- The Washington Times - Monday, June 23, 2008

The ballgame was there for the taking. The Washington Nationals had gotten another strong start from rookie John Lannan. They finally had rallied to score off Texas Rangers right-hander Vicente Padilla and tie the game entering the eighth inning.

They just couldn’t get the bullpen to hold up its end.

Sunday’s 5-3 loss at Nationals Park could be attributed directly to the three runs surrendered by Luis Ayala and Joel Hanrahan, a pair of relievers who have consistently been inconsistent for Washington this season.

And because of that, the Nationals’ greatest strength the past three years often has been a significant detriment in 2008.

“It’s struggling right now,” pitching coach Randy St. Claire said of his bullpen. “They’re just making mistakes over the middle of the plate. They’re getting hurt on some pitches that they’re leaving up over the middle of the plate.”

That is, when they find the strike zone. Ayala and Hanrahan combined to issue three walks during their two innings of work Sunday, and two in particular proved costly.

Ayala, who already had allowed one run to score in the seventh, was given a chance to open the eighth of a 3-3 game and immediately walked Brandon Boggs on four pitches. Manager Manny Acta wasted no time taking the ball from him and handing it to Hanrahan.

The big right-hander with perhaps the best fastball on the staff blew away both Michael Young and Josh Hamilton, but Boggs stole second on strike three to Hamilton, and then Hanrahan made his biggest gaffe of the afternoon. He walked Marlon Byrd to prolong the inning, uncorking a wild pitch along the way that moved Boggs to third.

“I worked hard and got Young and Hamilton out, and then I threw some pitches to Byrd that he’s been swinging at, the fastballs up,” said Hanrahan, who has issued 28 walks in 47 1/3 innings this season. “He didn’t chase it this time, and it came back to bite me.”

Indeed it did because pinch-hitter Frank Catalanotto grounded Hanrahan’s next pitch into left field to score Boggs and put the Rangers on top for good. Another single by Jarrod Saltalamacchia added an insurance run, and Washington never recovered en route to its fifth loss in six games.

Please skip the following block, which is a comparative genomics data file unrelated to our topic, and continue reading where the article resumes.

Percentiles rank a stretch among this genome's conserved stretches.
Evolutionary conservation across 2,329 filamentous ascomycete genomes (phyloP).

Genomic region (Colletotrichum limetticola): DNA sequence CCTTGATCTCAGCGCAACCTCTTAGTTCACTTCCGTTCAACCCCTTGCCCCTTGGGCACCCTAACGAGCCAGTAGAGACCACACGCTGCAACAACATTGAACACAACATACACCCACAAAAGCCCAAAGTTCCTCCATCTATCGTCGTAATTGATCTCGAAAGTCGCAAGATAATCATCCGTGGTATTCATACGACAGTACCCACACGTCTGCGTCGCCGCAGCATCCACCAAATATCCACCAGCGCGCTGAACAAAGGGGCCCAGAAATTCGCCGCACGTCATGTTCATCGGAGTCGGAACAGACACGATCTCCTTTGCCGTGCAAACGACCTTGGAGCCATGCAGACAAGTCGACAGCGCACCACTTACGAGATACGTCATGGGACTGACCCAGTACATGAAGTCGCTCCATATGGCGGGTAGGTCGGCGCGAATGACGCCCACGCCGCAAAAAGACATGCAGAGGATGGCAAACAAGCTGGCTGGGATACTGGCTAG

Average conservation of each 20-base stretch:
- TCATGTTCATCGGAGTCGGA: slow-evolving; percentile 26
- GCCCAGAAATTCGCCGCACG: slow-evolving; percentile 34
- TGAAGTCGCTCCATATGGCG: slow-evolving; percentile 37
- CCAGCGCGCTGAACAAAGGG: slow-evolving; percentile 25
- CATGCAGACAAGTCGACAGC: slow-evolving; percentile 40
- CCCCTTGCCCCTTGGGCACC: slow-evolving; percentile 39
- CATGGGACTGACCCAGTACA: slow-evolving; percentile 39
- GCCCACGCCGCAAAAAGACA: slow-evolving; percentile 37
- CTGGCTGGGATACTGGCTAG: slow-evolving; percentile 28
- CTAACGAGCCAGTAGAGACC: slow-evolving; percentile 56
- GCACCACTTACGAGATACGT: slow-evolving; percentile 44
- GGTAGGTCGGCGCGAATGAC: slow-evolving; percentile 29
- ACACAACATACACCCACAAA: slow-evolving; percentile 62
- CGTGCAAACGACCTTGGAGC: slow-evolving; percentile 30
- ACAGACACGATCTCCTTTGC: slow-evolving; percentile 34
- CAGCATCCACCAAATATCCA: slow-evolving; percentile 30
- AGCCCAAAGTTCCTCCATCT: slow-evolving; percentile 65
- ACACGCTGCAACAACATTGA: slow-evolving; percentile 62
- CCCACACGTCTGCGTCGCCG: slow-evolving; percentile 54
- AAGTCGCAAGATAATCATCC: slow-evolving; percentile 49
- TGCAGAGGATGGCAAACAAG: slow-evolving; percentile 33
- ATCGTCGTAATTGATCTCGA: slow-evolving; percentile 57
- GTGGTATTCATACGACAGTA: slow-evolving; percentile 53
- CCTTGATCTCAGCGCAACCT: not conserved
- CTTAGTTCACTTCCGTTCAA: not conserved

There are plenty of reasons for the Nationals’ struggles all year, most of them involving the majors’ least productive offense. But the demise of the Washington bullpen, which has seen its collective ERA jump nearly a full run to 4.57 from 2007 to 2008, has been perhaps the most surprising development.

The loss of closer Chad Cordero to a shoulder injury hasn’t helped, but the remaining group hasn’t been able to make up for the loss. Of the 14 men who have pitched in relief for the Nationals this season, seven have posted ERAs over 5.40.

“This is our bullpen,” Acta said. “It’s not going to change. So they’ve got to keep working, get out there, get after them tomorrow again. They’re going to have good days and bad days, and we’re just going to have to deal with it.”

The late relief struggles Sunday squandered Washington’s comeback attempt. Trailing 2-0 in the sixth, Willie Harris launched a solo homer to get things started. Ayala (1-4) gave the Rangers another run in the seventh, but Ronnie Belliard picked him up in the bottom of inning by clubbing a two-run homer to tie the game and take Lannan (who recorded his 11th quality start in 15 outings) off the hook from potentially suffering his ninth loss.

But that’s when things unraveled for good. Ayala and Hanrahan combined to allow two more runs in the eighth, and the Nationals went down quietly after that. A crowd of 32,690 shuffled out of the ballpark unhappy, and Washington’s relievers retreated to their clubhouse to contemplate another squandered opportunity.

“I think sometimes when you try too hard, you make mistakes,” St. Claire said. “The harder you try, the worse things get. They need to just relax, execute their pitches and they’ll be fine. Hopefully they’ll get over this bump and put together a good streak.”



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